Thus it took one dreary Saturday morning to compel me to read Chan’s book.  I’m glad I did.  It took even more–a Sunday morning church service (during which time I pondered Chan, not the preacher), two NFL conference championship games, and yet another round of central Alabama tornadoes before I was able to sort through the problems posed by Chan, and reduce my observations to writing.   While I can never believe in the divinity of Christ (except in as much as all men are divine little ripples in the fabric of God), I still believe that Christ’s teachings offer a profoundly satisfying and useful ethic for life.  Chan gets a lot right—the awesomeness of God, as an absolute matter, and relative to man’s puniness; the impossibility of man ever fully understanding God; the fragility and finitude of life; the hollowness of materialism; the emptiness of wearing one’s religion as an accouterment in social battle; the importance of living moment to moment in an unpredictable world; the existence of purpose and meaning, no matter how difficult it might be to see or understand.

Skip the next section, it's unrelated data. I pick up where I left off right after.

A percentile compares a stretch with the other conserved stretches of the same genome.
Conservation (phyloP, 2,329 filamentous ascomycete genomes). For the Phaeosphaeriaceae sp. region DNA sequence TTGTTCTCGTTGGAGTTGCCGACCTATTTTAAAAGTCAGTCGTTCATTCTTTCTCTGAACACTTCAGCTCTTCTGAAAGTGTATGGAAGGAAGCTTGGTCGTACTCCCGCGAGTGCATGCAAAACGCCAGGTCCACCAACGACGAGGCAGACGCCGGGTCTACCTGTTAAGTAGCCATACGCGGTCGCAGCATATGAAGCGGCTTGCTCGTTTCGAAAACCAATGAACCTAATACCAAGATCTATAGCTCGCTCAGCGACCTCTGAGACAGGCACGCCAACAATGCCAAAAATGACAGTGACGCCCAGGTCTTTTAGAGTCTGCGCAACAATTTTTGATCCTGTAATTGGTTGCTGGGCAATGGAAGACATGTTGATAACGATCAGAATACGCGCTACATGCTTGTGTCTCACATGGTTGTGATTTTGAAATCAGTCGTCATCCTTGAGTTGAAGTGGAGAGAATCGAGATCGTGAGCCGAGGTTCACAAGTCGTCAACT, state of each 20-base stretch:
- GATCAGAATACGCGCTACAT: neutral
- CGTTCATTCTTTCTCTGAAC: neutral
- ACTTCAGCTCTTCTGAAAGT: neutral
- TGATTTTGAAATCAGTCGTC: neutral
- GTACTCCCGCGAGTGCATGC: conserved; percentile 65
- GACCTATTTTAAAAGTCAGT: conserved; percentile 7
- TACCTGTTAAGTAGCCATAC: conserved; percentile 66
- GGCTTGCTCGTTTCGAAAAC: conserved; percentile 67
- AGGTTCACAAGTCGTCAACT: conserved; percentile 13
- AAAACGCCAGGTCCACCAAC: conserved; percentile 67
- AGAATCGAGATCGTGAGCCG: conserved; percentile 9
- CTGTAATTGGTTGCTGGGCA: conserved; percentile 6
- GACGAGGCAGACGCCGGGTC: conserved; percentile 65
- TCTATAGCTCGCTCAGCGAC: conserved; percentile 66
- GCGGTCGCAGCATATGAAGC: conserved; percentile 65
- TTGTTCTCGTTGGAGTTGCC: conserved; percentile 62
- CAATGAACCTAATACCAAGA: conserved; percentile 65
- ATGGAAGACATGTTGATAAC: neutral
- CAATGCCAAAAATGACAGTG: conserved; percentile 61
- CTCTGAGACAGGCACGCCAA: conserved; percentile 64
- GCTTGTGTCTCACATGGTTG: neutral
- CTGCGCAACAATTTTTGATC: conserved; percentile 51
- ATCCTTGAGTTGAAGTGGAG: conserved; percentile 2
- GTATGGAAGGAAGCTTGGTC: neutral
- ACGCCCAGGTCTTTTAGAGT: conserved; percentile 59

Chan pinpoints the source of ennui and despair that comes with living in a rich country as the failure of so many lukewarm Christians to really devote their lives to Christ.